Tell us a bit about “The Fourth Trimester is the Strangest.”

It describes childbirth and the strange, disorienting first weeks home with a newborn. Since those experiences are already intense and kind of dream-like (or nightmarish?), it didn’t take much to nudge the story over into horror just by describing what we went through, then making it a little worse, a little weirder for the characters. That’s why I love writing SF/F/H, actually. A little strangeness makes stories like this feel more real, rather than less, maybe because the experience is already so strange.

 

Was this story personal to you in any way, and what prompted you to write it?

Oh man, yes. I actually came up with the idea the week we brought home our son, when I fell asleep and thought there was a fourth person in the house but couldn’t figure out who they were. I didn’t start writing the story until a few months later, but that slightly uncanny experience—in my own home, at a moment of physical exhaustion and startling newness—was waiting for me when I had the brain-space to write again. It was important to me that I process the experience in the way I process most important experiences: by making up a creepy story.

 

What would you want a reader to take away from “The Fourth Trimester is the Strangest?”

Primarily, I want people to feel a sense of the uncanny in the everyday one that doesn’t resolve in a comfortable way. In fact, that’s what I want readers to take from all my work.

After that, maybe a bit of compassion for new families. It’s hard for everyone involved, and you never know what someone’s experience is really like, behind their public face. We were pretty lucky through pregnancy and childbirth and with our son, but it was still an emotional earthquake.

 

Was there any aspect of this story that you found difficult to write?

Yes. Ultimately the story is about the vulnerability of children, their helplessness, especially as infants, and the terrifying realization you have as a parent that you more than anyone else in the world are likely to hurt your kid. After all, most of the hurt caused to children is caused by their parents. If there’s true-life horror, that’s it.

 

Why do you write? 

To make sense of things. To capture strange moments in ordinary lives. To leave a record. To be one tiny voice in a global conversation that started before I was born and will continue long after I’m dead.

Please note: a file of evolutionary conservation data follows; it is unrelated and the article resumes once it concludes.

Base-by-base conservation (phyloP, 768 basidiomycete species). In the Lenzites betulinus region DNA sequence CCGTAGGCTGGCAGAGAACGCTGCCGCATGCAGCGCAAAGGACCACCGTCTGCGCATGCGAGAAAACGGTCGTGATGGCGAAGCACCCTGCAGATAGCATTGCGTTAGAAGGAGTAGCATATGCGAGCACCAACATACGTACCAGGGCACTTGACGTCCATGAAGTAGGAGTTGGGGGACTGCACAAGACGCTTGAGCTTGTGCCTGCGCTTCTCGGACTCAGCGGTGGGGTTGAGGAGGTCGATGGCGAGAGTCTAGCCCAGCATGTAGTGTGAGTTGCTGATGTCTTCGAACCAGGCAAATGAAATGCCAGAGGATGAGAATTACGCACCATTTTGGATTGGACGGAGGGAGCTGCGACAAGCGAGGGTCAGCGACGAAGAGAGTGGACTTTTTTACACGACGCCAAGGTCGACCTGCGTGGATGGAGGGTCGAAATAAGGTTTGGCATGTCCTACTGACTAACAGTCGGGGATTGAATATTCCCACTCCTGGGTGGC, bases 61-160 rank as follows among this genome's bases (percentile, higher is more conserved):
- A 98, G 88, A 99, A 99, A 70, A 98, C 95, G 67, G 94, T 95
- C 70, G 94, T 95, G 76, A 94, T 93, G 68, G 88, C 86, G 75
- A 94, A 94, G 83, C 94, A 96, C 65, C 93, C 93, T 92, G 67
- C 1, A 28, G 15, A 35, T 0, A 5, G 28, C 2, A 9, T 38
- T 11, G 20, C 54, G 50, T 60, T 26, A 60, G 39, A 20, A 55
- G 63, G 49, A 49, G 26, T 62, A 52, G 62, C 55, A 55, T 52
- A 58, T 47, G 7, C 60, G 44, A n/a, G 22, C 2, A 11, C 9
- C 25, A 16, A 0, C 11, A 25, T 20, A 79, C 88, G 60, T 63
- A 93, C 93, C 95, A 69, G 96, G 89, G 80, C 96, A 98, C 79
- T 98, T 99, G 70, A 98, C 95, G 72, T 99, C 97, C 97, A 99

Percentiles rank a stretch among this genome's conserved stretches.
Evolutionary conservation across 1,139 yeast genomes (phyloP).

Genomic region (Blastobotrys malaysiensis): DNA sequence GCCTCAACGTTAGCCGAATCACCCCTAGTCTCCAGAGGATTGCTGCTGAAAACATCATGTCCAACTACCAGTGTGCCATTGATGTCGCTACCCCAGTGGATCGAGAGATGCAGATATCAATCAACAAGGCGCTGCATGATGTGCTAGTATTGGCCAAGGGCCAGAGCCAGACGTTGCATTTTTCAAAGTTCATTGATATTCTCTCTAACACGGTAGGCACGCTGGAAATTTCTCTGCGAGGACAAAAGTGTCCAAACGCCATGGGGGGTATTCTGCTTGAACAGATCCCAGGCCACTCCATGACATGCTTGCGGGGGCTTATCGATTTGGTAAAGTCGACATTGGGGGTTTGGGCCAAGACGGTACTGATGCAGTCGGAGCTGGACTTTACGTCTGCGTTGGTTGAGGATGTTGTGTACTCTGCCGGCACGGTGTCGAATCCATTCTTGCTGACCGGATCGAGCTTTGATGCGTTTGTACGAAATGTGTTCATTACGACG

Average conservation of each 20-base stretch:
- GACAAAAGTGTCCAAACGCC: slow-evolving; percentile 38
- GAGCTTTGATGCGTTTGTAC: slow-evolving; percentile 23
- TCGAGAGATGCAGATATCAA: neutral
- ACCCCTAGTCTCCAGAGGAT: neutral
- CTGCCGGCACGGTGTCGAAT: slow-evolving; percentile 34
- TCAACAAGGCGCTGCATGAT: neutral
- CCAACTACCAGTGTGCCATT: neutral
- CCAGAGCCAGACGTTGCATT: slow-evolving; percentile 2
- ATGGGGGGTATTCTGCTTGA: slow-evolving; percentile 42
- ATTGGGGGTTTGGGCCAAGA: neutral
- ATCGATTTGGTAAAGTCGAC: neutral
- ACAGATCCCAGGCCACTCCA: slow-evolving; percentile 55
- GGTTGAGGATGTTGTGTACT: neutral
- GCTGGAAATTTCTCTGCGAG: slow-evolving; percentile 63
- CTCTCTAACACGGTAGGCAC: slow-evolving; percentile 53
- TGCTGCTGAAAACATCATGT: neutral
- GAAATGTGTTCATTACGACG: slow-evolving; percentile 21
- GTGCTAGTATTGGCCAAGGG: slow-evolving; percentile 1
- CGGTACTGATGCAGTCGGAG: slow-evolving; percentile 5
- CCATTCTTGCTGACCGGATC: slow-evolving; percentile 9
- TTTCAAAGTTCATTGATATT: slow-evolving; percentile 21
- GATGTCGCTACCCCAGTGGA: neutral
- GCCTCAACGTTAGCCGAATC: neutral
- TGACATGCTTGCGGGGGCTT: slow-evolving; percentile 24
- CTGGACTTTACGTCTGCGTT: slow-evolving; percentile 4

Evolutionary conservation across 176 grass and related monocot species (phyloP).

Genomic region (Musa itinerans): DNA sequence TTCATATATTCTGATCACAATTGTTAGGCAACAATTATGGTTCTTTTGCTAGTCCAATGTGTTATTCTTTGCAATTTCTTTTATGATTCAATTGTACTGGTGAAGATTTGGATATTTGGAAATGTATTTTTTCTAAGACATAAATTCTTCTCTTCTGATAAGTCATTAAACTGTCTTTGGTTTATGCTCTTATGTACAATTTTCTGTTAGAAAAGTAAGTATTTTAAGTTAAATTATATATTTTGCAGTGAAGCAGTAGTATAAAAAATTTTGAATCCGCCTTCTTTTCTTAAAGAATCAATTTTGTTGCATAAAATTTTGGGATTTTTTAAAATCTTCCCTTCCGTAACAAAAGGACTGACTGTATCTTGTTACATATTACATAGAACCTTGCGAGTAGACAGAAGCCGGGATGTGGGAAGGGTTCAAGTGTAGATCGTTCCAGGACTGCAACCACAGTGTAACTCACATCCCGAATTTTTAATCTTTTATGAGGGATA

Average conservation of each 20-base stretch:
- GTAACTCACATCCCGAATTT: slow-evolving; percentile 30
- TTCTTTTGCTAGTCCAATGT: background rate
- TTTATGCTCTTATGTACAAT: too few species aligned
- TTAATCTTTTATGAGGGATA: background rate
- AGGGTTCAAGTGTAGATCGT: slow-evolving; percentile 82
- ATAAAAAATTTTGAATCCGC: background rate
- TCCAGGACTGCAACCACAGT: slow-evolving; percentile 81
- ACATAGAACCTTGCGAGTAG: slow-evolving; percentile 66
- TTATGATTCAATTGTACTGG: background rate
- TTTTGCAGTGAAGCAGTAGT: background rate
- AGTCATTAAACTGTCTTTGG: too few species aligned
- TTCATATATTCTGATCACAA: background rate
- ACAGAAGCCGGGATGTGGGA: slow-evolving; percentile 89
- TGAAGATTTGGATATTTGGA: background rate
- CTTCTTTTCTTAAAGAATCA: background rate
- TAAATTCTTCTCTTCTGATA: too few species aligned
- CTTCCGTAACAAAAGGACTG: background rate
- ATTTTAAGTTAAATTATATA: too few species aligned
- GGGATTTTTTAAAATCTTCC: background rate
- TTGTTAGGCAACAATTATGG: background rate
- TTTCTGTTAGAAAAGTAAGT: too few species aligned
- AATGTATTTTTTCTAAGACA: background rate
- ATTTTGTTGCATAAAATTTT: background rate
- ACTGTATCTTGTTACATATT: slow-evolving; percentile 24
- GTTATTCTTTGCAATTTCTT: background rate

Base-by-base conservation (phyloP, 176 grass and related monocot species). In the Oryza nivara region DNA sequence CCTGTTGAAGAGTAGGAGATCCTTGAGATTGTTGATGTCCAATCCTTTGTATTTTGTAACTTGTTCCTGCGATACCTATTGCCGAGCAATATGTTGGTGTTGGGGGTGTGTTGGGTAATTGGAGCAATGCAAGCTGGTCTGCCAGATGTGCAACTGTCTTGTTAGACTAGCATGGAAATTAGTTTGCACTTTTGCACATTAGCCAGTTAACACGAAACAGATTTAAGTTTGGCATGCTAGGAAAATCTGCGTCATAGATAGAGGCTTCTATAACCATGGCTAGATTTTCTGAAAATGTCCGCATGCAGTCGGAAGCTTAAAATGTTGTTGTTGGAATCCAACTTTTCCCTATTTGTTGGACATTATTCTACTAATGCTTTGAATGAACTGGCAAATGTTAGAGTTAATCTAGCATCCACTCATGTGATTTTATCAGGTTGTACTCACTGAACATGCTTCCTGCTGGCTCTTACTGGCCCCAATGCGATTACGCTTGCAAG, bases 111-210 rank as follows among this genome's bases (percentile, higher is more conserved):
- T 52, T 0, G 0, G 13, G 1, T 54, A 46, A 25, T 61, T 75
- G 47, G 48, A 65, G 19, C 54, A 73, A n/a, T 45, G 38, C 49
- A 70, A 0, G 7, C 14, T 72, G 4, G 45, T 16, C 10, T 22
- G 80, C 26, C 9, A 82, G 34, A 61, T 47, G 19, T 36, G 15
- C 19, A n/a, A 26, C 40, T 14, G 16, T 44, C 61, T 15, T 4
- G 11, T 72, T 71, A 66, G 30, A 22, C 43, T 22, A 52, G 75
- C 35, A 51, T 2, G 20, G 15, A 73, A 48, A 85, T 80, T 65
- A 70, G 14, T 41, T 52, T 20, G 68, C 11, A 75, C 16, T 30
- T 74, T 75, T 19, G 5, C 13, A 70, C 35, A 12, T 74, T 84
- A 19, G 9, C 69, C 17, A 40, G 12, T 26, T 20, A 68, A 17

Who do you consider to be your influences?

This is hard to answer, mostly because while I am one of nature’s fans, I’m not always sure that the writers I love have had a clear influence on me. Maybe because it seems like wishful thinking to say that Chekhov and Alice Munro are visible in my work? I love to read them, and please please please I hope they’ve influenced me.

I can, however, definitely see Angela Carter, and a little whisper of Haruki Murakami. Also, Ursula le Guin, Kelly Link. Daphne du Maurier and Robert Aickman. And all the nineteenth-century poetry I read as a kid. I read a lot of Tennyson, and I don’t think I can escape from his kind of picturesque, even when I’m writing about haunted houses rather than waterfalls.

 

What are you working on now? 

A novel! Still! Always. Forever. It’s actually closer to done than it was, so I’m pretty stoked. But I’ve also been thinking it’s close to done for a while. Every once in a while, I take time away because I come up with an idea for a short story, though I probably should be more focused. Of course, “The Fourth Trimester is the Strangest” is one such distraction, and I’m glad I allowed myself the novel-holiday to write about Jen.

 

“The Fourth Trimester is the Strangest” appears in the May/June 2019 issue of F&SF.

You can buy a copy of the issue here: https://www.sfsite.com/fsf/toc1905.htm

You can subscribe to the print edition of F&SF here: https://www.sfsite.com/fsf/subscribe.htm

You can subscribe to the electronic edition of F&SF at the following links:

Weightless Books (non-Kindle): https://weightlessbooks.com/category/publisher/spilogale-inc/

Amazon US (Kindle edition):http://www.amazon.com/dp/B004ZFZ4O8/

Amazon UK (Kindle edition):http://www.amazon.co.uk/dp/B004ZFZ4O

Rebecca Campbell’s website: https://whereishere.ca/